Context-Based Identification of Muscle Invasion Status in Patients with Bladder Cancer Using Natural Language Processing

Ruixin Yang, Di Zhu, Lauren E. Howard, Amanda De Hoedt, Florian R. Schroeck, Zachary Klaassen, Stephen J. Freedland, Stephen B. Williams

Research output: Contribution to journalArticlepeer-review

Abstract

PURPOSEMortality from bladder cancer (BC) increases exponentially once it invades the muscle, with inherent challenges delineating at the population level. We sought to develop and validate a natural language processing (NLP) model for automatically identifying patients with muscle-invasive bladder cancer (MIBC).METHODSAll patients with a Current Procedural Terminology code for transurethral resection of bladder tumor (TURBT; n = 76,060) were selected from the Department of Veterans Affairs (VA) database. A sample of 600 patients (with 2,337 full-text notes) who had TURBT and confirmed pathology results were selected for NLP model development and validation. The NLP performance was assessed by calculating the sensitivity, specificity, positive predictive value, negative predictive value, F1 score, and overall accuracy at the individual note and patient levels.RESULTSIn the validation cohort, the NLP model had average overall accuracies of 94% and 96% at the note and patient levels. Specifically, the F1 score and overall accuracy for predicting muscle invasion at the patient level were 0.87% and 96%, respectively. The model classified nonmuscle-invasive bladder cancer (NMIBC) with overall accuracies of 90% and 93% at the note and patient levels. When applying the model to 71,200 patients VA-wide, the model classified 13,642 (19%) as having MIBC and 47,595 (66%) as NMIBC and was able to identify invasion status for 96% of patients with TURBT at the population level. Inherent limitations include a relatively small training set, given the size of the VA population.CONCLUSIONThis NLP model, with high accuracy, may be a practical tool for efficiently identifying BC invasion status and aid in population-based BC research.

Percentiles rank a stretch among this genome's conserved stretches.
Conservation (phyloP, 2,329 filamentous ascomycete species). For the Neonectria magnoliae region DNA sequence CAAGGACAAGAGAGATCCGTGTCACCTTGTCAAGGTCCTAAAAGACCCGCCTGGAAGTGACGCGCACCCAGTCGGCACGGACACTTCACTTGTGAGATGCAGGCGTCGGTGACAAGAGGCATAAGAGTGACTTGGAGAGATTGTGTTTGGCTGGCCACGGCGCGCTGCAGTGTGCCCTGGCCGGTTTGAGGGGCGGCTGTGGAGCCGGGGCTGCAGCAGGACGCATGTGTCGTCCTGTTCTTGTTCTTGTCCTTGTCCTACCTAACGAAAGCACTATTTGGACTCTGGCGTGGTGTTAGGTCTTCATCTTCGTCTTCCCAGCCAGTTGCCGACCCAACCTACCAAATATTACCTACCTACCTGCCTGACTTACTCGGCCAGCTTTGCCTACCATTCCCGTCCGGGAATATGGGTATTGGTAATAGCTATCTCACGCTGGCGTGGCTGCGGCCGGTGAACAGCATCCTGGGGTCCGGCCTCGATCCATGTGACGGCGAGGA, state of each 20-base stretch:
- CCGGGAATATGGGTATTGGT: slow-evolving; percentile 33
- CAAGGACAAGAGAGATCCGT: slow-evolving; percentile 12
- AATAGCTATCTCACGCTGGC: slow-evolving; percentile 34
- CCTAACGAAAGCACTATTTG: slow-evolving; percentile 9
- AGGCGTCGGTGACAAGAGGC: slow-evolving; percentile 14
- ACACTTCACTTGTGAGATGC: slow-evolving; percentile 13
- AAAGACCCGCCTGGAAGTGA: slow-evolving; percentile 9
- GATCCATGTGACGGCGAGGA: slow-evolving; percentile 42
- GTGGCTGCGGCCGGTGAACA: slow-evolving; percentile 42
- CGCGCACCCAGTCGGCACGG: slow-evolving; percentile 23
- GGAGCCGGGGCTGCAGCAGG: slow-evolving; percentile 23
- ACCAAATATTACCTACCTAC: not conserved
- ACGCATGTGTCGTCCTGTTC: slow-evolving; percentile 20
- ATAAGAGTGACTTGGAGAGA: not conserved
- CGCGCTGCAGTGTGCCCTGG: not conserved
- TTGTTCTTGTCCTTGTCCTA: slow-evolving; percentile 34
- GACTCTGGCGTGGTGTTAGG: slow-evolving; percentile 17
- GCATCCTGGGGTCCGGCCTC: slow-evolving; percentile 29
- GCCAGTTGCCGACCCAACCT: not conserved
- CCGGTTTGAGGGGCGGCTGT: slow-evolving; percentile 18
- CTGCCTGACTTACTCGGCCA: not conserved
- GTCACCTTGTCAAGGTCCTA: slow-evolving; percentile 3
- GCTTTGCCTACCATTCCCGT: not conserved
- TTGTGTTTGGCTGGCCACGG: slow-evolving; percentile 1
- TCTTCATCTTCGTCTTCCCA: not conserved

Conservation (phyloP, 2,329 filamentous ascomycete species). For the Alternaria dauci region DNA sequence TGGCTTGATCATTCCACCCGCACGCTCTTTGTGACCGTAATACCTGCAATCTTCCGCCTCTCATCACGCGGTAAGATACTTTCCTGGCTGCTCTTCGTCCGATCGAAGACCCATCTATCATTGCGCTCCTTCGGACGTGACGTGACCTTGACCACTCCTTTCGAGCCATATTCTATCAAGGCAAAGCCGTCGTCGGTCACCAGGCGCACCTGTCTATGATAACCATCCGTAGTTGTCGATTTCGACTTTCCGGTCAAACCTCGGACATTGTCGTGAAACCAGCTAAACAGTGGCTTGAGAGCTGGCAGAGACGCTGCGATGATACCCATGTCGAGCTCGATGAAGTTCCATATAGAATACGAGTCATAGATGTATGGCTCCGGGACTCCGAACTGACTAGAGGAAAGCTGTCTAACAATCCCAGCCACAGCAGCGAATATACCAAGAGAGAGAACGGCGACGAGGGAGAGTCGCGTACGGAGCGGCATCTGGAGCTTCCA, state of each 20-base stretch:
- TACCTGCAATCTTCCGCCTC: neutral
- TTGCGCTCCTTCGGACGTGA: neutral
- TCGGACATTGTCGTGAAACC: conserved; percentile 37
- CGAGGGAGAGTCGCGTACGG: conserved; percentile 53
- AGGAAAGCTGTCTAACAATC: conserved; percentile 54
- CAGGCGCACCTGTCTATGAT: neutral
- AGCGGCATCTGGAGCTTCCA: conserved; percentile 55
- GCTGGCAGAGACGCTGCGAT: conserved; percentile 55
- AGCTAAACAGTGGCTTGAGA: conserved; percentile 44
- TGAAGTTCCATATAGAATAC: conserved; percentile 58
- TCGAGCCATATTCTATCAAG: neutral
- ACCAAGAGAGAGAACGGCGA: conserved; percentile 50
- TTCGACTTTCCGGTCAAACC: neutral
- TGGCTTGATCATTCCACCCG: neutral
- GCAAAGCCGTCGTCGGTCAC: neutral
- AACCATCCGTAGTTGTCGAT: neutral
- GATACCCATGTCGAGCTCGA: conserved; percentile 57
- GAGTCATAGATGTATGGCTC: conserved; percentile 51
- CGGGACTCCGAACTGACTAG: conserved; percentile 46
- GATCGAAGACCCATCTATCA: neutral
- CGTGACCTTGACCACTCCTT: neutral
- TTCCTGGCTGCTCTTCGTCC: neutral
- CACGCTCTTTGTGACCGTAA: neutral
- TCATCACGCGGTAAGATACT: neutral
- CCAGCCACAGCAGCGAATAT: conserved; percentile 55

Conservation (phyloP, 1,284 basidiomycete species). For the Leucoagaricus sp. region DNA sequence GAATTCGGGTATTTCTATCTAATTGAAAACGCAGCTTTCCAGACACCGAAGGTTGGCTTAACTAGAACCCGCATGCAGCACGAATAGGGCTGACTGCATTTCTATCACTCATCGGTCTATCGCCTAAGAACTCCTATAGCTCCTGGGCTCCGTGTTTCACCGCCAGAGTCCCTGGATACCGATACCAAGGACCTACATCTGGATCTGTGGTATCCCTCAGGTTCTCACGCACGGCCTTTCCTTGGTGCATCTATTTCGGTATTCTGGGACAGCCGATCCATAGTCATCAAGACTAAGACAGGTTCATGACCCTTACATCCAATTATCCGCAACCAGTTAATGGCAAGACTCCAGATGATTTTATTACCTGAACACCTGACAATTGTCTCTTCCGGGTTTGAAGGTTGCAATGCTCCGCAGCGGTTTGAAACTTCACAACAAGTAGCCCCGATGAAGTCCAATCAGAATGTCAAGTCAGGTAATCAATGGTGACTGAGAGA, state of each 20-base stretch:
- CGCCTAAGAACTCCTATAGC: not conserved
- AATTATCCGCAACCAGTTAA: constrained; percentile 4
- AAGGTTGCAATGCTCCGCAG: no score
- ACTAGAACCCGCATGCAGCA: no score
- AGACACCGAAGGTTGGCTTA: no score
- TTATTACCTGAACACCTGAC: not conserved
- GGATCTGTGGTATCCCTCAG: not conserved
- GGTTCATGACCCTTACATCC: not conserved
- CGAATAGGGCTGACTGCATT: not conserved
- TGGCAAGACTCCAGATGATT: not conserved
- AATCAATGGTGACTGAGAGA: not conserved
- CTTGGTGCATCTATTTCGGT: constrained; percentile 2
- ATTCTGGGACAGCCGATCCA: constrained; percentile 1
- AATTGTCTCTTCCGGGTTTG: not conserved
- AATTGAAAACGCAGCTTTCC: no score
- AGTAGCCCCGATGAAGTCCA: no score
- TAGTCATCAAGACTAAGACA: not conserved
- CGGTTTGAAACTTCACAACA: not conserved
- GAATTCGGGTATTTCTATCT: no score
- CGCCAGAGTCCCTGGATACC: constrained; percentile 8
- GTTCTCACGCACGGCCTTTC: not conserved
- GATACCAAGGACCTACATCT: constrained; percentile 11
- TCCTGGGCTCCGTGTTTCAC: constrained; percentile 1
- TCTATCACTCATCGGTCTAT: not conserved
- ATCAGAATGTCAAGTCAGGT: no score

Original languageEnglish (US)
Article numbere2100097
JournalJCO clinical cancer informatics
Volume6
DOIs
StatePublished - 2022

ASJC Scopus subject areas

  • Oncology
  • Health Informatics
  • Cancer Research

Fingerprint

Dive into the research topics of 'Context-Based Identification of Muscle Invasion Status in Patients with Bladder Cancer Using Natural Language Processing'. Together they form a unique fingerprint.

Cite this